- Pour the half-and-half and yolk mixture into the dry ingredients, then add the pumpkin. Beat on low speed just until the dry ingredients are moistened, then beat on high speed for 2 minutes. Lower the speed to medium, and while the mixer is running, drizzle in the egg white and half-and-half mixture. Mix until fully incorporated. Divide the batter between the two prepared pans.
- Bake the cakes for 40 minutes, rotating the pans halfway through baking.
- Once fully baked (the cakes will spring back when pressed lightly), remove the cakes from the oven, and invert the cakes onto sheet pans lined with parchment paper to cool to room temperature. If not assembling immediately, wrap in plastic wrap and store at room temperature for 1 day.
- When ready to assemble, level the cakes with a serrated knife. Place one cake on a board or cake stand. Spread the pastry cream on the cake. Top with second cake, pressing down lightly to secure the cake and force the pastry cream all the way to the edges of the cake.
- Make the ganache: place the chopped chocolate in a bowl. Place the cream in a small saucepan. Set over medium heat and bring just to scalding. Pour the hot cream over the chocolate and let stand for 1 minute, then whisk until smooth.
- Pour over the cake. Use a spatula to gently push the glaze over the entire cake and let it drip down the sides.
- Refrigerate until ready to serve. Store any leftovers in the refrigerator, covered in plastic wrap.
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Nutrition Information:Yield: 12 Serving Size: 1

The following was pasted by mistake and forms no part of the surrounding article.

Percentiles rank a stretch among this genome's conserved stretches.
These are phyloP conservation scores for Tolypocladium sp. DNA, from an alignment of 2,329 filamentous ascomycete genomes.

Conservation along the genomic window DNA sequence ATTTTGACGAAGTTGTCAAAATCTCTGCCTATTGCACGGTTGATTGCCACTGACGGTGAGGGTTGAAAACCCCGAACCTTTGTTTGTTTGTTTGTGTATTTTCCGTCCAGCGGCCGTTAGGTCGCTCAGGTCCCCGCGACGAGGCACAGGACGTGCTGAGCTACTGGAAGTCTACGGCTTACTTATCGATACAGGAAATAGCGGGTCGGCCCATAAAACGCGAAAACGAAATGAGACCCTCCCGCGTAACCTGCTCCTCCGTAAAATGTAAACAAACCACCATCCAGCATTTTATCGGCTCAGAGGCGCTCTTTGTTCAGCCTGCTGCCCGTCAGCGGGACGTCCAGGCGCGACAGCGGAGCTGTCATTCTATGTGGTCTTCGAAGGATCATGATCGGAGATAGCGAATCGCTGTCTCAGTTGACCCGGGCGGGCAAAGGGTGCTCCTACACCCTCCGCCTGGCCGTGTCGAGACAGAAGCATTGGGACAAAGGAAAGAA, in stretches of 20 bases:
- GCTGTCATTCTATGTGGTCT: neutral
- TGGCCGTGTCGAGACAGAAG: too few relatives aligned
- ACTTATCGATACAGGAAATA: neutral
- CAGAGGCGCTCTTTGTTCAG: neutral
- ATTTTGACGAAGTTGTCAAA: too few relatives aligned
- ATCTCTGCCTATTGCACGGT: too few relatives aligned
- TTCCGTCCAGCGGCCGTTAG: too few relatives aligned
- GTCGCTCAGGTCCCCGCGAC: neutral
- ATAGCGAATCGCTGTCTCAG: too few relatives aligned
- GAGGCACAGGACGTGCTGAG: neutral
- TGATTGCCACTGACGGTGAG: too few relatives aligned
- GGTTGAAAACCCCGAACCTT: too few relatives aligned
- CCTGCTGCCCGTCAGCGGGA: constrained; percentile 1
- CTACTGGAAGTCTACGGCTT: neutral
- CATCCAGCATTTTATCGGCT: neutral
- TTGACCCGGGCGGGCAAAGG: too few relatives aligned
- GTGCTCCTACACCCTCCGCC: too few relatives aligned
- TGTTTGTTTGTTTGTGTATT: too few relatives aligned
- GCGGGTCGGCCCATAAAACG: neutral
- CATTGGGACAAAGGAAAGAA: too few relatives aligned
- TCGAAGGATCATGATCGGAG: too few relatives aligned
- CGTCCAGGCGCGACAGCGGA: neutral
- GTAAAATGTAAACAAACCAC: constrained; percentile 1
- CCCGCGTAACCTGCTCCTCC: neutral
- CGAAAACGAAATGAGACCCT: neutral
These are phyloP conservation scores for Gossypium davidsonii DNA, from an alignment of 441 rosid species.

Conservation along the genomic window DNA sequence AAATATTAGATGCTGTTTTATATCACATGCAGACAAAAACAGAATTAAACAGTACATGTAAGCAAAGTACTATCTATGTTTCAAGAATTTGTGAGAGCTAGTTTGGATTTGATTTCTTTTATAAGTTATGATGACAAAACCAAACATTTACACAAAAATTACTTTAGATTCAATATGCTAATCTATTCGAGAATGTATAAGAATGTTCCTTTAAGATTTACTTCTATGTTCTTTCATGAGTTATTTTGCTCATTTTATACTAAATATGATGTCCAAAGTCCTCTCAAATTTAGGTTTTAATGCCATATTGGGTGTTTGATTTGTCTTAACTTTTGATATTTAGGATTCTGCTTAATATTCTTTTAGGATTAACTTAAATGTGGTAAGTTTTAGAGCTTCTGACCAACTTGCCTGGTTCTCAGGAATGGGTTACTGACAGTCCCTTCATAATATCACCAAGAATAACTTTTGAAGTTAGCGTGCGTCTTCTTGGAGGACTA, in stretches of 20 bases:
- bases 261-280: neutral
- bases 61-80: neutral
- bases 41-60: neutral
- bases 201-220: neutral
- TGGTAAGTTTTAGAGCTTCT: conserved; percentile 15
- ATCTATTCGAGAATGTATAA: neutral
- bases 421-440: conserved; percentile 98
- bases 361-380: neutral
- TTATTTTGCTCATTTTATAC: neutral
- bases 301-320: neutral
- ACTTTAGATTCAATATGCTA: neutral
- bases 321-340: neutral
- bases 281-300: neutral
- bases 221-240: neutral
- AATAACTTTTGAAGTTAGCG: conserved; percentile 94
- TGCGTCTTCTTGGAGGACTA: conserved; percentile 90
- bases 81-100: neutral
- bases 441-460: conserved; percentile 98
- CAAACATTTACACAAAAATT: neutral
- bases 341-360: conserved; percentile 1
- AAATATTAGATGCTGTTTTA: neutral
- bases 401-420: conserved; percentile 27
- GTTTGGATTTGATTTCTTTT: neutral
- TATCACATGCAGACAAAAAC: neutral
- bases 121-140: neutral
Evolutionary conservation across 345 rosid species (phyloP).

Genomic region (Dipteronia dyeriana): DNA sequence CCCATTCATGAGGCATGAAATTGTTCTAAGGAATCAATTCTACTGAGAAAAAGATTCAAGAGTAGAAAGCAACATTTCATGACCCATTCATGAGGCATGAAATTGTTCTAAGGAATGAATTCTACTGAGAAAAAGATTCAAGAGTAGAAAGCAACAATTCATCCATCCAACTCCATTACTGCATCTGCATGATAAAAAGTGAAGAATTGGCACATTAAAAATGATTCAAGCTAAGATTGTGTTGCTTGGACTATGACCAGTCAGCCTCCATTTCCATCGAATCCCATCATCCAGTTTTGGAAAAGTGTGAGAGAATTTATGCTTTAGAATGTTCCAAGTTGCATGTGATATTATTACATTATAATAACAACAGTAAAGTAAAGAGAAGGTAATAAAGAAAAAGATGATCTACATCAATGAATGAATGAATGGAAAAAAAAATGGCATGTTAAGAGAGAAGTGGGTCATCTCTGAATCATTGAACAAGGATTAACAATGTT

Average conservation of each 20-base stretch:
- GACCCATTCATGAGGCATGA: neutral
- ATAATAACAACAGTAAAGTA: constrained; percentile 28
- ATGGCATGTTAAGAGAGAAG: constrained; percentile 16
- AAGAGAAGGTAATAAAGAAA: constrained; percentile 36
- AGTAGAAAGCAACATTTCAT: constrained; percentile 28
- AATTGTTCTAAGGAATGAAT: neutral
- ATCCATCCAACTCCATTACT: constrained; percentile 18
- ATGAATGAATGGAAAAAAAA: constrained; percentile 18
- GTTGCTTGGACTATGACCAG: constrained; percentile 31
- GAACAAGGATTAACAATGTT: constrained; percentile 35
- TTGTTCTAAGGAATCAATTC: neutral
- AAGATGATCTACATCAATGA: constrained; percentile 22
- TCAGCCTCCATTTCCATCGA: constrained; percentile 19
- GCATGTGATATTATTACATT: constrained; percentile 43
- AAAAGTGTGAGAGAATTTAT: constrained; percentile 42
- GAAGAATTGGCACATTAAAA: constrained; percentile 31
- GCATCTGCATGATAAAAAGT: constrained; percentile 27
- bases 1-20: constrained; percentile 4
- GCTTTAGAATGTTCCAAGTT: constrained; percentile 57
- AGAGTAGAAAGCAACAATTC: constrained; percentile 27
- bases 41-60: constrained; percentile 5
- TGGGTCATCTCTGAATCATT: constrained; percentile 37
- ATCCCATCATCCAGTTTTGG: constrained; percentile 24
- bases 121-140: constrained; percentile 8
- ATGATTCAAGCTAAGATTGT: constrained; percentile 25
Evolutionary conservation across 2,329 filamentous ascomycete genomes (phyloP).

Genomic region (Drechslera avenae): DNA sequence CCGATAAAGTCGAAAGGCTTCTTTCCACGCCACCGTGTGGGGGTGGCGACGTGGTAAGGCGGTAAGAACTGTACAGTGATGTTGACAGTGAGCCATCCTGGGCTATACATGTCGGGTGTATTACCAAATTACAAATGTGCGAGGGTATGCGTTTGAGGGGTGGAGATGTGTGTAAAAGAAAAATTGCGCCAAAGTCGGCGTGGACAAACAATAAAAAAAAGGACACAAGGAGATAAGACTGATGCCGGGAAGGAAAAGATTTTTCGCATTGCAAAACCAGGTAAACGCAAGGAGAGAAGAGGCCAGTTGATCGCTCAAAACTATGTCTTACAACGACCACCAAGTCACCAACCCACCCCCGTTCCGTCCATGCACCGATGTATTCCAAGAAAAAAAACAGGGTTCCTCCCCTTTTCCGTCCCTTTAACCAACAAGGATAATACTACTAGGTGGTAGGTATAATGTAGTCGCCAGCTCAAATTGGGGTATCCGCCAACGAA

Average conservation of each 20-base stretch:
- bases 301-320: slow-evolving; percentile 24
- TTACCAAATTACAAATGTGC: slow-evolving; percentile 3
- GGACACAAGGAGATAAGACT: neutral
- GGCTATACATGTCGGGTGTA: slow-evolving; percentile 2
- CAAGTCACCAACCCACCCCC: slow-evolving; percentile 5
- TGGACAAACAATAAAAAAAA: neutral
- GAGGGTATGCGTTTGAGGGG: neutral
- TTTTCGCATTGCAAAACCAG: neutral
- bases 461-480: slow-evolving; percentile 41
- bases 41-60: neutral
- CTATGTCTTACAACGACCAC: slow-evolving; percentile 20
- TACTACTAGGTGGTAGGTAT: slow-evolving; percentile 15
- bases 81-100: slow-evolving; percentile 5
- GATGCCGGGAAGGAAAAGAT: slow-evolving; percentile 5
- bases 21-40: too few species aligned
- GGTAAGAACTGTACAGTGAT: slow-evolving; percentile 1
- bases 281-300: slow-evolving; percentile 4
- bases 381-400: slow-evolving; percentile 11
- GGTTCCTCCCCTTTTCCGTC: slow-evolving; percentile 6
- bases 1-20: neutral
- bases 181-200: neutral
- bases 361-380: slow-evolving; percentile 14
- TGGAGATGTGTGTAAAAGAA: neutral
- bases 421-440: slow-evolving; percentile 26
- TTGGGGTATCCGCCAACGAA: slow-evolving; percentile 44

Amount Per Serving: Calories: 288Total Fat: 11gSaturated Fat: 7gTrans Fat: 0gUnsaturated Fat: 4gCholesterol: 62mgSodium: 76mgCarbohydrates: 40gFiber: 2gSugar: 9gProtein: 8g
I am not a certified nutritionist. This nutrition information is automatically calculated by third party software and is meant as a guideline only.
Pumpkin season is here, and we are celebrating our love of pumpkin with #PumpkinWeek hosted by Terri from Love and Confections and Christie from A Kitchen Hoor's Adventures. All week-long 13 bloggers will be sharing over 40 pumpkin-filled recipes for all your Autumn celebrations, including breakfasts, baked goods, savory pumpkin recipes, desserts, and drinks.
More #PumpkinWeek Recipes Below:
- Pumpkin Chai Latte from Our Good Life
Breakfast and Breads
- Pumpkin Bread Rolls with Maple Cinnamon Butter from Sweet Beginnings
- Pumpkin Oat Streusel Muffins from A Little Fish in the Kitchen
- Yellow Pumpkin Crumpets (Serabu Labu Kuning) from A Kitchen Hoor's Adventures
Mains, Salads, and Sides
- Pumpkin and Beet Salad from Palatable Pastime
- Pumpkin Beef Stew from Cheese Curd In Paradise
- Pumpkin Goat Cheese Ravioli with Pecan and Sage Brown Butter Sauce from The Spiffy Cookie
- Frosted Butter Pecan Pumpkin Cookies from For the Love of Food Blog
- Pumpkin Creme Brulee from Cindy's Recipes and Writings
- Pumpkin Toffee Crunch Cake from Eat Move Make
Did you miss a recipe? Head to the Pinterest board to find all the #PumpkinWeek recipes shared this week.